Mother Anita

December 6, 2020

Prepare the way of the Lord

As our earliest gospel written about 70 AD, or 40 years after Jesus, Mark offers his account of Jesus' life, not by first focusing on Jesus, but by first focusing on the person of John the Baptist, Jesus' cousin. Mark firmly sets John the Baptist as the prophet-forerunner foretold in Jewish salvation - history. And Mark compacts 2 prophetic texts into one - and attributes them both to Isaiah. The "messenger" who prepares the way comes from Malachi (3:1), the voice crying in the wilderness is an image we just heard, taken from Isaiah 40:3, made so memorable as the opening tenor solo in Handel's oratorio, Messiah.

John the Baptist preaches repentance and baptism, the forgiveness of sins and the coming of the Christ. John is that

voice of Isaiah crying in the wilderness.  He advocates a road less taken - that of repentance first. John's words are harsh ones - as was his appearance. 


We too are called this Advent to prepare the way of the Lord, to be prophets by spreading God's message of mercy and truth meeting  and righteousness and peace kissing each other. This is courageous work. During this season of Advent let us stay awake to our call to serve God in our acts of mercy and  lovingkindness. Never a day goes by when we are not given the opportunity for such prophetic witness.

Mother Anita

November 29, 2020

Listen to the cry of the Prophet Isaiah

The writer of Isaiah longed for God to come crashing down, interrupting his world and making the people pay attention. Isaiah wanted mountains to quake and nations to tremble because of the coming of the Lord.


The text was written around the time the Hebrew people came back to Jerusalem after years in exile. You can imagine that many of those returning were the children of those who left their homeland decades before. They probably grew up hearing stories of Judah and how wonderful it would be to restore the capital city to its former glory. The children traveled to this place, hoping that what their parents said would be true.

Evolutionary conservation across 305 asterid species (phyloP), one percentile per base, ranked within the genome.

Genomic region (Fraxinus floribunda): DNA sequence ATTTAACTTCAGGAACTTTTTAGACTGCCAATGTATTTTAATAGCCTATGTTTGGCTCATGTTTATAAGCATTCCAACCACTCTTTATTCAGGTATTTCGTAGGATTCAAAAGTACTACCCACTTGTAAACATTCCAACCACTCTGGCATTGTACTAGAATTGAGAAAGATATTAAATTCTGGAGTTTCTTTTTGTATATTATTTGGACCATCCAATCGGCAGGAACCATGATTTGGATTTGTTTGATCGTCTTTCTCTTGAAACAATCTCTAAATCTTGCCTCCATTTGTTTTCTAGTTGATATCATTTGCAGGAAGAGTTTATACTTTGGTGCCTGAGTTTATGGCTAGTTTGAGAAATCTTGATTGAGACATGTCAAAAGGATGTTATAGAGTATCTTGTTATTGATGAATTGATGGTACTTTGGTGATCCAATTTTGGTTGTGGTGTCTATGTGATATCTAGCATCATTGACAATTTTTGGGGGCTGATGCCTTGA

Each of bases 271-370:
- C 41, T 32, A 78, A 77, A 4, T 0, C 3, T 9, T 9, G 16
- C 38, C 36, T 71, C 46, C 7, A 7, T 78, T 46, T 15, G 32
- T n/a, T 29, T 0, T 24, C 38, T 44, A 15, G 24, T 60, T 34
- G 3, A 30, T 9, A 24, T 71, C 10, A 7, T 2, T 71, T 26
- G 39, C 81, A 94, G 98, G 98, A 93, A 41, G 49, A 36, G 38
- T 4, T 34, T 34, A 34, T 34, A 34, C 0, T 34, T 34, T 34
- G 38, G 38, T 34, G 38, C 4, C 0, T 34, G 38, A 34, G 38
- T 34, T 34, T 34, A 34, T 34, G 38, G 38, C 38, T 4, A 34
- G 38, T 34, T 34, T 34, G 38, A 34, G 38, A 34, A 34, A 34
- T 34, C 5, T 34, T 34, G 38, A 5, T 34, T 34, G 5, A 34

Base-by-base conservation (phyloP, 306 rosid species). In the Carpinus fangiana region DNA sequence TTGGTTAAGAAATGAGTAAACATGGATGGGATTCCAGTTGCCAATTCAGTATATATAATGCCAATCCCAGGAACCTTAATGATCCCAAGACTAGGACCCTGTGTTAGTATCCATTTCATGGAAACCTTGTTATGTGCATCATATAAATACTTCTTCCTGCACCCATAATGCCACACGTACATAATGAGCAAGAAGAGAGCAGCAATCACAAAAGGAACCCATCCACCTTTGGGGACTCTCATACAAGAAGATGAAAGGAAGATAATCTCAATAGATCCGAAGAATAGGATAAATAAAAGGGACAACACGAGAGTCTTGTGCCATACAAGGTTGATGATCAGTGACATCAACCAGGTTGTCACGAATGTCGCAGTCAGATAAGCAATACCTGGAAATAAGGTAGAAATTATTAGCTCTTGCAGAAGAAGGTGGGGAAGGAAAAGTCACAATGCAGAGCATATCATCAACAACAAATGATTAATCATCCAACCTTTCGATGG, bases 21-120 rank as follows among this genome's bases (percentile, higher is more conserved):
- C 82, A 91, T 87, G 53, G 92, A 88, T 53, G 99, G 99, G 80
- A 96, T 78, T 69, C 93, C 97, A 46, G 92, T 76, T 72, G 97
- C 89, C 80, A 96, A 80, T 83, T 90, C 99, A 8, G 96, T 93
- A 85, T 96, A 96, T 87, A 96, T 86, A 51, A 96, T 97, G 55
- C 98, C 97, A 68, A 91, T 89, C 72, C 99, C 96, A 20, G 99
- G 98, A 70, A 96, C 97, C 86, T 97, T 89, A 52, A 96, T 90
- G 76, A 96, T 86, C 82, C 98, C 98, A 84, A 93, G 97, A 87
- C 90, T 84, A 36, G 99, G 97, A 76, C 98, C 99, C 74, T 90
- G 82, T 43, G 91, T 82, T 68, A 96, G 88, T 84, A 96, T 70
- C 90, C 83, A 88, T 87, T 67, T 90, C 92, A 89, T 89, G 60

When they arrived, their hearts sank. Jerusalem was destroyed, and it would be a long time before it was restored-if it happened at all.

It's at this point, when the people feel miles away from God, that Isaiah asks to meet God-not for proof of God's existence, but because life is chaotic and they need God. They want God to intervene and put things right. We just made the same request of God in our Advent 1 collect when we prayed, "Give us grace to cast away the works of darkness, and put on the armor of light."


During Advent, the cry of Isaiah should be our cry: God, come and shape us, shape our community. In midst of a pandemic, racial injustice and climate change, our world too is deeply unsettled. Things are not well. We wait for God to come and shake things up and change us for the better. We hope for the one who makes mountains quake and nations shake in fear-that this God will come and form us as disciples and bearers of good news. We wait during Advent  -  an active waiting in which must cast out darkness and put on the Lord's armor of light.